A third-generation producer, Errotabere has a diversified mix of row crops, including garlic, processing tomatoes and Pima cotton. He also has pistachio and almond trees, permanent crops that he began planting in 1999.
“Water costs were going higher and getting scarcer, so we had to pick the crops that dealt the best returns,” he says.
Errotabere is part of a trend, Amaral says, noting that many San Joaquin Valley growers during the past 10 to 15 years have transitioned at least part of row-crop ground into permanent crops because of potentially higher returns.
Almond and walnut acreage has increased by more than 200,000 acres statewide since 2010, according to the UC report. Most of the new plantings were in fields previously growing cotton, irrigated pasture, grains and hay.
How Errotabere’s Pima acreage will fare this year hinges on the water outlook at planting.
“It’s been tougher to keep it in place because of the relative costs of running cotton and the limited water supply,” Errotabere says. “It’s one of the last crops I plant and it’s the most vulnerable to later decisions.”
Only a few years ago, Errotabere Ranches also grew fall lettuce, but that crop was eliminated because of water cutbacks. Winter-planted garlic acreage as well as processing tomato plantings also have been reduced.
Errotabere says the operation is fortunate to have groundwater to partially make up for surface supplies. But he acknowledged that users throughout the Central Valley are overdrafting the aquifer and can’t continue to do so indefinitely.
Cropping Decisions A Moving Target
The Crivellis are in a bit better position because they receive water from federal exchange contractors, water districts with senior water rights. He says they were told they’d likely receive full allocations, but the challenge for the districts will be to convey Northern California water supplies through the delta to Merced County for delivery.
Crivelli says he never knows when the delta pumps will be running, which makes irrigation scheduling nearly impossible.
“There’s no scientific method, and it changes daily,” he says of water deliveries. “We only get so much per month, and that doesn’t necessarily coincide with when the plants need it.”
The farming operation plans to fallow a significant portion of its acreage and has moved more ground into drip irrigation because it allows for more precise water management.
Cropping decisions also have become a moving target, Crivelli says. “It’s difficult. We just watch the market and weigh that against crop prices and water use. And we’ve diversified water use year-round and not just in the big summer months.”
Prices for fresh-market tomatoes, wheat, corn and processing tomatoes all are less than they were last year, Crivelli says. And returns for alfalfa, once a profitable crop because of the large number of Central Valley dairies, are “horrible.” That leaves Pima cotton.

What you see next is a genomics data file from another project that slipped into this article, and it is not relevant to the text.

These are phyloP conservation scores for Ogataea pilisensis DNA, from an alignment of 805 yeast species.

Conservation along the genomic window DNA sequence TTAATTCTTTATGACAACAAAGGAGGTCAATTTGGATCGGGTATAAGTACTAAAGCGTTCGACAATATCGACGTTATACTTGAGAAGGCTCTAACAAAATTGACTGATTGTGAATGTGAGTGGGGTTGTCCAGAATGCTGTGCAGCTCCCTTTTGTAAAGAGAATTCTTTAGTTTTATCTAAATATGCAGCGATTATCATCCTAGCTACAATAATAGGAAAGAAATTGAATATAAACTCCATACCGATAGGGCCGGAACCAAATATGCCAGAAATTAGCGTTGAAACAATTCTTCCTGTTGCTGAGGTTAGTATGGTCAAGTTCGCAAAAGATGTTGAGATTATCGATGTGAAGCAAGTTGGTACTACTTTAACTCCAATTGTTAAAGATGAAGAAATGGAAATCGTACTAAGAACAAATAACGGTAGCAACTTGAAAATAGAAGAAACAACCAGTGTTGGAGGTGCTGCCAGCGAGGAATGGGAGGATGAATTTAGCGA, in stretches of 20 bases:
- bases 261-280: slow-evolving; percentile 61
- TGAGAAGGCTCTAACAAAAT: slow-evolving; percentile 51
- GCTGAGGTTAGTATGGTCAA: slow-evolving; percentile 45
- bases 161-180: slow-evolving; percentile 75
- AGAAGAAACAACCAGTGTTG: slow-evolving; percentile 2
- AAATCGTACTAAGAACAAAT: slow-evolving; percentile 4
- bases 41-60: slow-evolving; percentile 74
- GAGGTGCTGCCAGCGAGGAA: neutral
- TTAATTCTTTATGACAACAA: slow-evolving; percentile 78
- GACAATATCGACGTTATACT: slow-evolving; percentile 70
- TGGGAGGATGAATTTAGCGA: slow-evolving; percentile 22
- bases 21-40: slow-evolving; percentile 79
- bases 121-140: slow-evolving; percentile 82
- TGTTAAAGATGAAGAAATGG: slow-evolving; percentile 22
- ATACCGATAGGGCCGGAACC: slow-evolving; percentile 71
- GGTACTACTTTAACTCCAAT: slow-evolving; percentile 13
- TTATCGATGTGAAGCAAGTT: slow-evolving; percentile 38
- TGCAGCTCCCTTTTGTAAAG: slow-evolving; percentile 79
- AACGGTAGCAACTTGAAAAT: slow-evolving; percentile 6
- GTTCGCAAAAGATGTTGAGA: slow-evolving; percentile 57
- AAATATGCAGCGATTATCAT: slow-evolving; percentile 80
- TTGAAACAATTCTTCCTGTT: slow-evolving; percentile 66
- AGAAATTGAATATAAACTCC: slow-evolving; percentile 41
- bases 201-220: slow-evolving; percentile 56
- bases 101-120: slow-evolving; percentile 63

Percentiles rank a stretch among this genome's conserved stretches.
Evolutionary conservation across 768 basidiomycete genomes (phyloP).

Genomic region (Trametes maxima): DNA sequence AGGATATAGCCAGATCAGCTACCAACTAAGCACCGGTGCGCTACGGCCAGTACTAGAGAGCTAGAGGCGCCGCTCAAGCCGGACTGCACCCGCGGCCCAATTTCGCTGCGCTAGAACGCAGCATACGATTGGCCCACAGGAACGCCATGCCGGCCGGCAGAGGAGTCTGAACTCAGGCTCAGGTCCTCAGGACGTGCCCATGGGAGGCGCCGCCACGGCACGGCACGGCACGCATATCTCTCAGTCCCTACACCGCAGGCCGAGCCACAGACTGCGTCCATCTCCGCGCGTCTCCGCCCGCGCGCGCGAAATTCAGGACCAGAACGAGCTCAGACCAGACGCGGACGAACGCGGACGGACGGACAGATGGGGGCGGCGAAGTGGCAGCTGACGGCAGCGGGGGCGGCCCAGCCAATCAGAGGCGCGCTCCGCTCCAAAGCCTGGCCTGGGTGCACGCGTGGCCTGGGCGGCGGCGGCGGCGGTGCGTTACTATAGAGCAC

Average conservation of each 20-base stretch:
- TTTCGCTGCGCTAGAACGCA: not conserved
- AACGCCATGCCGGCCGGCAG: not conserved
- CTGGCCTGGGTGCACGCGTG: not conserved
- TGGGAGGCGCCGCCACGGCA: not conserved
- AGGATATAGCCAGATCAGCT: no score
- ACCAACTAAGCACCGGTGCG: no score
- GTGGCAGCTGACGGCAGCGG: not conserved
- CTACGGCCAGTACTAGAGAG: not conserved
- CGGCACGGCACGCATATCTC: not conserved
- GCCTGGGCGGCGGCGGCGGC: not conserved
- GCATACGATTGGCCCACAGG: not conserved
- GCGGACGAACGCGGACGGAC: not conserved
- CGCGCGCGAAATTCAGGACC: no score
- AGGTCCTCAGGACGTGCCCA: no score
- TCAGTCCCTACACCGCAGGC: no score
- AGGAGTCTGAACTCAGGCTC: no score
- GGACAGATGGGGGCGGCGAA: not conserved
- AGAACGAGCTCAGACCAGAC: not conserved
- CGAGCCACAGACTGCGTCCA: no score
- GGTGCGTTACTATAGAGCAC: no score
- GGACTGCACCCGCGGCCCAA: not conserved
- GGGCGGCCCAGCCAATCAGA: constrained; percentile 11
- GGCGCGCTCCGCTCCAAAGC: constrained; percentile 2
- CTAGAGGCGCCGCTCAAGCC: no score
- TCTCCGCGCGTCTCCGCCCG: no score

“What makes Pima cotton look a little more appealing is we’re going to lose the least amount of money on it,” Crivelli says, adding it appears a bit more drought tolerant than upland varieties.
Even as late as March, the operation had changed plans, splitting some of the already formed 80-inch processing tomato beds into 40-inch beds for cotton.
Crivelli describes the water reductions as a “silent killer.” Producers survey their crops during the season and little seems amiss. They also may figure since they’ve fallowed acreage, they’re not spending as much on inputs.
But he says when producers review production records after harvest, they note lower yields because of reduced or poorly timed irrigations and lower water quality. They also may not have accounted for fixed costs, which are incurred regardless of the acreage farmed.
“You look back at the end of the year and see you didn’t make any money,” Crivelli says.
California’s complex plumbing system involves several reservoirs and canals designed to capture mostly winter precipitation in the north state, store it and then deliver it to southern areas where demand is greater.
The Central Valley Project, consisting of about 20 Northern California reservoirs, was built by the federal government beginning in the 1930s. Operated by the U.S. Bureau of Reclamation, the CVP is designed to handle about 13 million acre-feet. An acre-foot, about 326,000 gallons, can meet the annual water needs of a family or four to five, according to the California Department of Water Resources.
The State Water Project, built in the 1960s and 1970s, was designed to handle about 4.23 million acre-feet. It is operated by the Department of Water Resources and serves mostly urban areas in Southern California.
In recent years, conveying Northern California water across the Sacramento-San Joaquin Delta, an estuary southeast of San Francisco, has become a challenge. A set of large pumps at the south end of the delta pull water across for eventual delivery into San Luis Reservoir. From there, water is conveyed via the California
Aqueduct and other canals to Westside agriculture and Southern California.
But the pumps can only operate at maximum capacity if federally protected fish, including the delta smelt and longfin smelt, are not nearby. If fish are present, the pumps must significantly reduce operation or completely shut down to avoid entraining, and possibly killing, the fish.
As a result, water project operators have not been able to fill San Luis Reservoir to average levels for several years. In the past, San Luis was filled during the winter and spring and provided water to agricultural and urban users to the south in the summer.
State and federal water project operators also must release flushes of cold water down several rivers, including the Sacramento, American and San Joaquin, when federally protected chinook salmon or steelhead trout are migrating upstream to spawn.
These requirements are part of biological opinions rendered under the Endangered Species Act.
In addition, water project operators must maintain specific freshwater flows into the delta to prevent salt water from moving upstream.